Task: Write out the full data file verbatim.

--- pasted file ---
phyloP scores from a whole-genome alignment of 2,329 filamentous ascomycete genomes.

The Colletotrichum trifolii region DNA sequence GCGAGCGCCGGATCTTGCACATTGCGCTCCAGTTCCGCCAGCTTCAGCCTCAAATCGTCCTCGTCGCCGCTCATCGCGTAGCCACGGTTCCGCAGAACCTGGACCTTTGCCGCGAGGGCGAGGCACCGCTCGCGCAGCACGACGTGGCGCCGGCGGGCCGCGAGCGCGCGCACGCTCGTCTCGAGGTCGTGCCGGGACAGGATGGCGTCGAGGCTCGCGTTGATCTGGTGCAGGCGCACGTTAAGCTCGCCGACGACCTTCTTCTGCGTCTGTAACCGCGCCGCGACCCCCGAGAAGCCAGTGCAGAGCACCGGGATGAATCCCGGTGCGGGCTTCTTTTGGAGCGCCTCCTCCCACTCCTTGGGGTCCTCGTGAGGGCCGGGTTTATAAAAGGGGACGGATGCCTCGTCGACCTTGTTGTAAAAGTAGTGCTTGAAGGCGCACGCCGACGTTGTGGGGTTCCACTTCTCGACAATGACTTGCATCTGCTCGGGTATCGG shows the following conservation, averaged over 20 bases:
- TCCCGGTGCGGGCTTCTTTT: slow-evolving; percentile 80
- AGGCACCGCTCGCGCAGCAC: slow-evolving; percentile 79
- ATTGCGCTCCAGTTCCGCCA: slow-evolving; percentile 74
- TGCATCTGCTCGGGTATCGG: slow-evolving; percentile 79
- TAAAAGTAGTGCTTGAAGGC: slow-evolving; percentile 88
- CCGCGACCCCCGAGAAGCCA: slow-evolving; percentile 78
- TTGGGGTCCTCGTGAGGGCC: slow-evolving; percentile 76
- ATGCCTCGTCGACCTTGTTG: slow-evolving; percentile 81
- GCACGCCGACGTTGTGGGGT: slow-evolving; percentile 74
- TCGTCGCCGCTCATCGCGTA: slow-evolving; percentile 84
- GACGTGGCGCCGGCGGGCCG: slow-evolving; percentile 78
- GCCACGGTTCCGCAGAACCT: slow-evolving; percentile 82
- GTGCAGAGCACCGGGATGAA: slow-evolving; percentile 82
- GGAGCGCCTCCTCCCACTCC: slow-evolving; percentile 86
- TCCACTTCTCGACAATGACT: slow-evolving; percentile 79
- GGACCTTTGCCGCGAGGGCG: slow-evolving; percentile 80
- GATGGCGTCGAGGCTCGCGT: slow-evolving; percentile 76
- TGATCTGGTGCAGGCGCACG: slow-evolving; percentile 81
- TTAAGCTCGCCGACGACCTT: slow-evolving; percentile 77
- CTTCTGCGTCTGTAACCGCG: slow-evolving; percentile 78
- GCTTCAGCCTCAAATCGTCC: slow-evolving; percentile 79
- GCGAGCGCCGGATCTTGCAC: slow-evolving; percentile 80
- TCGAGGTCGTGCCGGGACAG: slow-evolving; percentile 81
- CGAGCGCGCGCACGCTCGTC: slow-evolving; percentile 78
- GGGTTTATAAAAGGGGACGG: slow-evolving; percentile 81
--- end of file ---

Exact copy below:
phyloP scores from a whole-genome alignment of 2,329 filamentous ascomycete genomes.

The Colletotrichum trifolii region DNA sequence GCGAGCGCCGGATCTTGCACATTGCGCTCCAGTTCCGCCAGCTTCAGCCTCAAATCGTCCTCGTCGCCGCTCATCGCGTAGCCACGGTTCCGCAGAACCTGGACCTTTGCCGCGAGGGCGAGGCACCGCTCGCGCAGCACGACGTGGCGCCGGCGGGCCGCGAGCGCGCGCACGCTCGTCTCGAGGTCGTGCCGGGACAGGATGGCGTCGAGGCTCGCGTTGATCTGGTGCAGGCGCACGTTAAGCTCGCCGACGACCTTCTTCTGCGTCTGTAACCGCGCCGCGACCCCCGAGAAGCCAGTGCAGAGCACCGGGATGAATCCCGGTGCGGGCTTCTTTTGGAGCGCCTCCTCCCACTCCTTGGGGTCCTCGTGAGGGCCGGGTTTATAAAAGGGGACGGATGCCTCGTCGACCTTGTTGTAAAAGTAGTGCTTGAAGGCGCACGCCGACGTTGTGGGGTTCCACTTCTCGACAATGACTTGCATCTGCTCGGGTATCGG shows the following conservation, averaged over 20 bases:
- TCCCGGTGCGGGCTTCTTTT: slow-evolving; percentile 80
- AGGCACCGCTCGCGCAGCAC: slow-evolving; percentile 79
- ATTGCGCTCCAGTTCCGCCA: slow-evolving; percentile 74
- TGCATCTGCTCGGGTATCGG: slow-evolving; percentile 79
- TAAAAGTAGTGCTTGAAGGC: slow-evolving; percentile 88
- CCGCGACCCCCGAGAAGCCA: slow-evolving; percentile 78
- TTGGGGTCCTCGTGAGGGCC: slow-evolving; percentile 76
- ATGCCTCGTCGACCTTGTTG: slow-evolving; percentile 81
- GCACGCCGACGTTGTGGGGT: slow-evolving; percentile 74
- TCGTCGCCGCTCATCGCGTA: slow-evolving; percentile 84
- GACGTGGCGCCGGCGGGCCG: slow-evolving; percentile 78
- GCCACGGTTCCGCAGAACCT: slow-evolving; percentile 82
- GTGCAGAGCACCGGGATGAA: slow-evolving; percentile 82
- GGAGCGCCTCCTCCCACTCC: slow-evolving; percentile 86
- TCCACTTCTCGACAATGACT: slow-evolving; percentile 79
- GGACCTTTGCCGCGAGGGCG: slow-evolving; percentile 80
- GATGGCGTCGAGGCTCGCGT: slow-evolving; percentile 76
- TGATCTGGTGCAGGCGCACG: slow-evolving; percentile 81
- TTAAGCTCGCCGACGACCTT: slow-evolving; percentile 77
- CTTCTGCGTCTGTAACCGCG: slow-evolving; percentile 78
- GCTTCAGCCTCAAATCGTCC: slow-evolving; percentile 79
- GCGAGCGCCGGATCTTGCAC: slow-evolving; percentile 80
- TCGAGGTCGTGCCGGGACAG: slow-evolving; percentile 81
- CGAGCGCGCGCACGCTCGTC: slow-evolving; percentile 78
- GGGTTTATAAAAGGGGACGG: slow-evolving; percentile 81